Archive for the ‘DuPage County Workers Compensation Lawyer’ tag

Can I Pursue a Third-Party Claim Following a Work-Related Injury?

June 4th, 2021 at 2:07 pm

Chicago-Workers-Comp-Attorney-Third-Party-injury-minPeople who are injured while working are usually entitled to receive workers’ compensation. These benefits are available whether a worker, their employer or other parties were at fault for an injury. To receive workers’ comp, a person will usually only need to demonstrate that their injury occurred while they were working or arose out of the work-related activities they performed.

While workers’ compensation will fully cover the costs of medical expenses related to an injury, other types of benefits may be limited. For example, disability benefits that address temporary or permanent restrictions to a person’s ability to work will only pay a percentage of the amount a person was able to earn before being injured, and workers’ comp does not address the pain and suffering a person experienced due to their injury. However, in some cases, an injured worker may be able to recover additional compensation by pursuing a third-party claim. Read the rest of this entry »

Mental Health And Workers’ Compensation for First Responders

January 15th, 2019 at 12:26 pm

Chicago PTSD workers' compensation lawyerPost-traumatic stress disorder, or PTSD, is often associated with soldiers returning from war, but it is also something that first responders can develop due to traumatic experiences at work. First responders are a broad category of people who work as firefighters, paramedics, police officers, and similar professions. With these jobs, workers are exposed to high levels of stress and trauma that most people are not accustomed to. In some cases, they may not have been personally affected by trauma, but are present for disturbing events, and this can have negative effects on their emotional health, including post-traumatic stress disorder (PTSD).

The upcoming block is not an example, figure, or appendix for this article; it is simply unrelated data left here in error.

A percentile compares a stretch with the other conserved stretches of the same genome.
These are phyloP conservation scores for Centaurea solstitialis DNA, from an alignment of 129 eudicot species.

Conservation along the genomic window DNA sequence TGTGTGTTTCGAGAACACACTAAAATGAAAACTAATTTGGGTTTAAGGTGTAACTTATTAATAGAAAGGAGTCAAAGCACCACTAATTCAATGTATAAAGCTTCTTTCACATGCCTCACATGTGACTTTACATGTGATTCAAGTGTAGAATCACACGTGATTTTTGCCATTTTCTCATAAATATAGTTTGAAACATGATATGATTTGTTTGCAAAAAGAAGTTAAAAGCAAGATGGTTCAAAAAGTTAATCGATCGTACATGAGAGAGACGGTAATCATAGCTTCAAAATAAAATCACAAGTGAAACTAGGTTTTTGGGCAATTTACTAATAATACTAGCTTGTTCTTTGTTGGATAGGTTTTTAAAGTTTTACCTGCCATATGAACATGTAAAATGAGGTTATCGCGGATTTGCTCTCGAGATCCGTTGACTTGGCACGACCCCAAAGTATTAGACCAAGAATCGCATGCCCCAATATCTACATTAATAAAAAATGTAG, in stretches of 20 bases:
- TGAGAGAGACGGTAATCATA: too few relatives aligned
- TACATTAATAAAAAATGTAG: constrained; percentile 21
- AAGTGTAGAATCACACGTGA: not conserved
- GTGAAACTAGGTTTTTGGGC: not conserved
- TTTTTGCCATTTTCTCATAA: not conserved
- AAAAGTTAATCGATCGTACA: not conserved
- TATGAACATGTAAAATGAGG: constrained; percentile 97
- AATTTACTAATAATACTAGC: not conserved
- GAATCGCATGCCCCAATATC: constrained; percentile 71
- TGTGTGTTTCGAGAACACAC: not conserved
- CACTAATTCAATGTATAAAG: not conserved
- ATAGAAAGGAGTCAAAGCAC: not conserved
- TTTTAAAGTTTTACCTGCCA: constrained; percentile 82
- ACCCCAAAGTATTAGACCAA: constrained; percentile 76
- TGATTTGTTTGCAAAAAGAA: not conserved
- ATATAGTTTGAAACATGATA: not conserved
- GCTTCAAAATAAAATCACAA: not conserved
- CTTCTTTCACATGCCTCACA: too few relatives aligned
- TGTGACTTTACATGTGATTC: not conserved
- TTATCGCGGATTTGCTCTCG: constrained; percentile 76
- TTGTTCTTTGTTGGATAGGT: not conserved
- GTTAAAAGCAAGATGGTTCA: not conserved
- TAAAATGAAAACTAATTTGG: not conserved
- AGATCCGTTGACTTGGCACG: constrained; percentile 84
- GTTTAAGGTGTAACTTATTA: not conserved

What Is Post-Traumatic Stress Disorder?

After a person has witnessed or experienced a traumatic event, they may develop a mental health condition in which they struggle to deal with the emotional trauma that is affecting them. Those who suffer from PTSD often experience nightmares, anxiety, and flashbacks to the event. Immediately after a traumatic experience, people may have a hard time adjusting to their regular life, but the onset of PTSD can happen at any time after the incident.

Although first responders’ work can take a mental toll, they may also experience physical harm such as broken bones, burns, gunshot wounds, sprains, and joint injuries. These injuries can also lead to PTSD, and workers’ compensation may be needed for mental health treatment in addition to the treatment for physical injuries.

How to Identify Post-Traumatic Stress Disorder

Unlike a physical wound, mental health disorders are not always obvious. Sometimes, it takes a loved one to realize something is wrong. Being mindful of your mental health as a first responder may help you realize that you are suffering because of a traumatic experience.

Additional symptoms of PTSD include avoidance, detachment, depression, irritability, guilt, self-destructive actions, and insomnia. However, the symptoms can vary wildly for people diagnosed with PTSD, so it is important to be aware of any emotional issues you may be experiencing.

Getting Workers’ Compensation

Workers’ compensation should cover the costs of treatment for PTSD related to experiences which occurred while on the job. For example, an Illinois firefighter received workers’ compensation benefits after developing PTSD following the death of another firefighter. Although the plaintiff was not in the dangerous house, it was ruled that he did not need to be among the flames to be disturbed by the death of one of his own.